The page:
Since Buhari’s administration, Boko Haram has rekindled its effort, taken on new strength, become emboldened, and is operating even deeper in Nigerian territory using guerrilla tactics, even though it seems it controls no apparent territory. The truth is that it is controlling more territory now than ever, because it is operating in wider invisible circles, and is able to move in and out, behind and ahead of Nigerian troops at will. It controls the territory- basically, the hearts and minds of wherever they occupy invisibly.

It is able to recruit and replenish its stores, using local population support, and it is running circles around Nigeria’s very formal military formations. And the fact is (b) the troops came complaining openly about the lack of equipment to fight, in spite of billions already allegedly spent on procurement of these tools by this government and the previous; the soldiers are increasingly thus unmotivated to fight, and are accusing their commanders of corruption. This is serious, and yet President Buhari asks that the deaths of these soldiers should not be politicized. Even so, his Chief Spokesman, Garba Shehu answering related questions said that there should be no need for a presidential investigation into the death of the troops in Metele at the hands of Boko Haram. This is weird.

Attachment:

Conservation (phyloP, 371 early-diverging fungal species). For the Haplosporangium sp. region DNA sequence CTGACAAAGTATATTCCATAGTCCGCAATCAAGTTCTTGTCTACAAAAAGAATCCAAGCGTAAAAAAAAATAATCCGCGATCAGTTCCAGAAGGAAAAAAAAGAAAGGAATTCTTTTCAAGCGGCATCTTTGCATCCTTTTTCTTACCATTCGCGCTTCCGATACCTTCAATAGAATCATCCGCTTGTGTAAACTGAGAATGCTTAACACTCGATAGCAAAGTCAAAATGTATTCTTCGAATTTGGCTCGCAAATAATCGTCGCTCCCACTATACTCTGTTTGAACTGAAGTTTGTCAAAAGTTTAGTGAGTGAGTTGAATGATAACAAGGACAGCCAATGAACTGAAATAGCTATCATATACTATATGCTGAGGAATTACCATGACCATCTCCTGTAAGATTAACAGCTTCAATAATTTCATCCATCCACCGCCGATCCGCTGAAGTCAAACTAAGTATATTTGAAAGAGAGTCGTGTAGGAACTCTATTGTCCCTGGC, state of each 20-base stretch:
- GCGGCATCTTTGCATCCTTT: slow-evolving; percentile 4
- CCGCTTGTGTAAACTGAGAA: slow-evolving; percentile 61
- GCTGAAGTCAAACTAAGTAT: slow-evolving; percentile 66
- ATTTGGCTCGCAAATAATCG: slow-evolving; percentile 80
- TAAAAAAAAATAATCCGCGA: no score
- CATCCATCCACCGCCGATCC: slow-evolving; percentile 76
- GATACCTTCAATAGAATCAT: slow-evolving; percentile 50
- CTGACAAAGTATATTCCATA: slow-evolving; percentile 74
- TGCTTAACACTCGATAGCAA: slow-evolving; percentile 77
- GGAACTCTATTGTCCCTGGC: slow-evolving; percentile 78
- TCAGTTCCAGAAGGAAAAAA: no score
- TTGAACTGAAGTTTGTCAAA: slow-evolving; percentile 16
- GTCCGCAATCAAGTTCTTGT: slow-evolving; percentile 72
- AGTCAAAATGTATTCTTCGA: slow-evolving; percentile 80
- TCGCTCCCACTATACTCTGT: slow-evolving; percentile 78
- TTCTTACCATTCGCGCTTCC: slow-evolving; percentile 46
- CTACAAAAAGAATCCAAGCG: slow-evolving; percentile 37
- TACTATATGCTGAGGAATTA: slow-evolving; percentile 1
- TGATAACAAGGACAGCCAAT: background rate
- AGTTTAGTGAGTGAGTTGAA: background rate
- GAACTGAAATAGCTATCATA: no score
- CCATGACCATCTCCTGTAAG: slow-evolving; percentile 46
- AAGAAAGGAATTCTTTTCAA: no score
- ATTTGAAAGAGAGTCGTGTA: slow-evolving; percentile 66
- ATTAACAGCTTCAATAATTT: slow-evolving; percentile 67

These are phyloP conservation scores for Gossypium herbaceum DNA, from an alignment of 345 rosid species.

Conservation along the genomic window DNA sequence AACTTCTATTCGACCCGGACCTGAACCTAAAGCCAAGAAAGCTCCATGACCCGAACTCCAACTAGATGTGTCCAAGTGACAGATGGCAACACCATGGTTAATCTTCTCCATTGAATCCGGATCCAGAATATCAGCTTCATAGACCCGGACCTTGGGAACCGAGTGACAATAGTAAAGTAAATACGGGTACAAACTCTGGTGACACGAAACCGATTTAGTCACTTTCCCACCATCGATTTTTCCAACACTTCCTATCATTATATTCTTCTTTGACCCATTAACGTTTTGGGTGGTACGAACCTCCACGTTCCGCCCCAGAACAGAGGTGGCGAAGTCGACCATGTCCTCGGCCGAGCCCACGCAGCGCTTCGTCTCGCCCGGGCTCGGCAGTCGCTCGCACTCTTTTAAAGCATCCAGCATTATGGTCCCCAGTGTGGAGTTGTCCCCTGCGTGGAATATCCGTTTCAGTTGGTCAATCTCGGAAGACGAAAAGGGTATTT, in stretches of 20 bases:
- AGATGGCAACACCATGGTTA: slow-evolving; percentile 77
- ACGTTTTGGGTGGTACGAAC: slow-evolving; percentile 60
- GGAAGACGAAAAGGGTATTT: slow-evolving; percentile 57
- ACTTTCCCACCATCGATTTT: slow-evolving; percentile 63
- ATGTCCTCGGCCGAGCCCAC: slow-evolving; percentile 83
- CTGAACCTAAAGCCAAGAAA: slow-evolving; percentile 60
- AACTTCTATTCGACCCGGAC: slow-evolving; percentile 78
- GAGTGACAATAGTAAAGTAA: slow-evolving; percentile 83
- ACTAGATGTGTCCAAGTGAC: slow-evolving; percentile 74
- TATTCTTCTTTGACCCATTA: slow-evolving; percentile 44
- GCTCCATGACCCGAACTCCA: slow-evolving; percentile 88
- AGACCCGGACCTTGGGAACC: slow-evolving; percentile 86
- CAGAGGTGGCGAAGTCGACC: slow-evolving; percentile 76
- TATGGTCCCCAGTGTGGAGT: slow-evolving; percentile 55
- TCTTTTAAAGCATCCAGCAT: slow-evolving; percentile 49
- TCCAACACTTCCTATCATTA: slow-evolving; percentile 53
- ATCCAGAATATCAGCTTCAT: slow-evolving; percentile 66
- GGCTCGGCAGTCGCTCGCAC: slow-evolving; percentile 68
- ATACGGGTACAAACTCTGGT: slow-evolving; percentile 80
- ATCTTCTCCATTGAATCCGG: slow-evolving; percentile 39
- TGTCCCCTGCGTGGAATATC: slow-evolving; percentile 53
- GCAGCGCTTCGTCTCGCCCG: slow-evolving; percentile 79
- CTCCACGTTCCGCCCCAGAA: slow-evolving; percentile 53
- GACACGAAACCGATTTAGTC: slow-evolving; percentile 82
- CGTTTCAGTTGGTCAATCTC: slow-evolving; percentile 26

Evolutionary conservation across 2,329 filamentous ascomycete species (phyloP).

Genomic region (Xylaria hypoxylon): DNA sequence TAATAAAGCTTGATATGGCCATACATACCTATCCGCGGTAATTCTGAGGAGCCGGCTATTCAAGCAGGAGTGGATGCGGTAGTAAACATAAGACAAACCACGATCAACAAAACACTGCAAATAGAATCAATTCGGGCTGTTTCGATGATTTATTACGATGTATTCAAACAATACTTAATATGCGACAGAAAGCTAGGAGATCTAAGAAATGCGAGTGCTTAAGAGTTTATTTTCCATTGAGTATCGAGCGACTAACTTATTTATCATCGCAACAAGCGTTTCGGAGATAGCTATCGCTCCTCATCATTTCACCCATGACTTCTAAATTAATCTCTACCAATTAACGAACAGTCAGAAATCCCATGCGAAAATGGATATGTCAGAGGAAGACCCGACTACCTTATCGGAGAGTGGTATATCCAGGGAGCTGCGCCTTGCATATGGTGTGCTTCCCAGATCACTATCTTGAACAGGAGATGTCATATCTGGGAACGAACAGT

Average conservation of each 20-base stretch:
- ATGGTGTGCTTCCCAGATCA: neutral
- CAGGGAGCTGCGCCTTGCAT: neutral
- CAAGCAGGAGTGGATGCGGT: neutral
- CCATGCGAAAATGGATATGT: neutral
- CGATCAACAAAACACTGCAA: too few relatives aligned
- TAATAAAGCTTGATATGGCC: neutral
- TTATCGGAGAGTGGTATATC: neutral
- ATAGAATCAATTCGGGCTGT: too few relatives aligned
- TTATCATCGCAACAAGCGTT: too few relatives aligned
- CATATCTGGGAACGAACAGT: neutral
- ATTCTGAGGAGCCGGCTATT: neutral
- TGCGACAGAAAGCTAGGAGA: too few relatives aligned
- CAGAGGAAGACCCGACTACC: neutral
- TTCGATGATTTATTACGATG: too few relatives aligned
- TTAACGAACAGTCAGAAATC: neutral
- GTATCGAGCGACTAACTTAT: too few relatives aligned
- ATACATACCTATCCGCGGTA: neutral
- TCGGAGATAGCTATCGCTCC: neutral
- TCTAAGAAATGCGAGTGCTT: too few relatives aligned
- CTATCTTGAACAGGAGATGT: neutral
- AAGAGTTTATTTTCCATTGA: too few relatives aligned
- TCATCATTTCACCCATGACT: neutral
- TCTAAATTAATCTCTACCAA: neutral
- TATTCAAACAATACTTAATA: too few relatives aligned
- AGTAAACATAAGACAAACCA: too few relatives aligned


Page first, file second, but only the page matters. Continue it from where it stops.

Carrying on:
As a matter of fact, Nigerians should insist, not just on a presidential commission, but a broad Legislative inquiry into the death of Nigerian soldiers in Metele. Questions must be asked and serious answers provided on whether there is corruption in the procurement of National Defence tools, and whether the soldiers were given the right tools and training to fight this insurgency. Secondly, what led to these deaths? Was there a failure of intelligence? Was there subversion? Key military security analysts continue to emphasize that there is too much that does not add up. There is for instance, too much information leaking at the Nigerian end, and very little intelligence acquisition at the adversarial end. This is serious.

The National Assembly needs to exercise its investigative powers and give Nigerians answers, and establish very clear oversight on this war. That is why they were elected and sworn in as legislators. This war with Boko harm is calling into question the competence of the political and military leadership currently engaged with protecting Nigeria and its neighborhood. It is time to expand the doctrinal and operational principles of this war with the Islamic State of West Africa. A lot more seems at play than is obvious.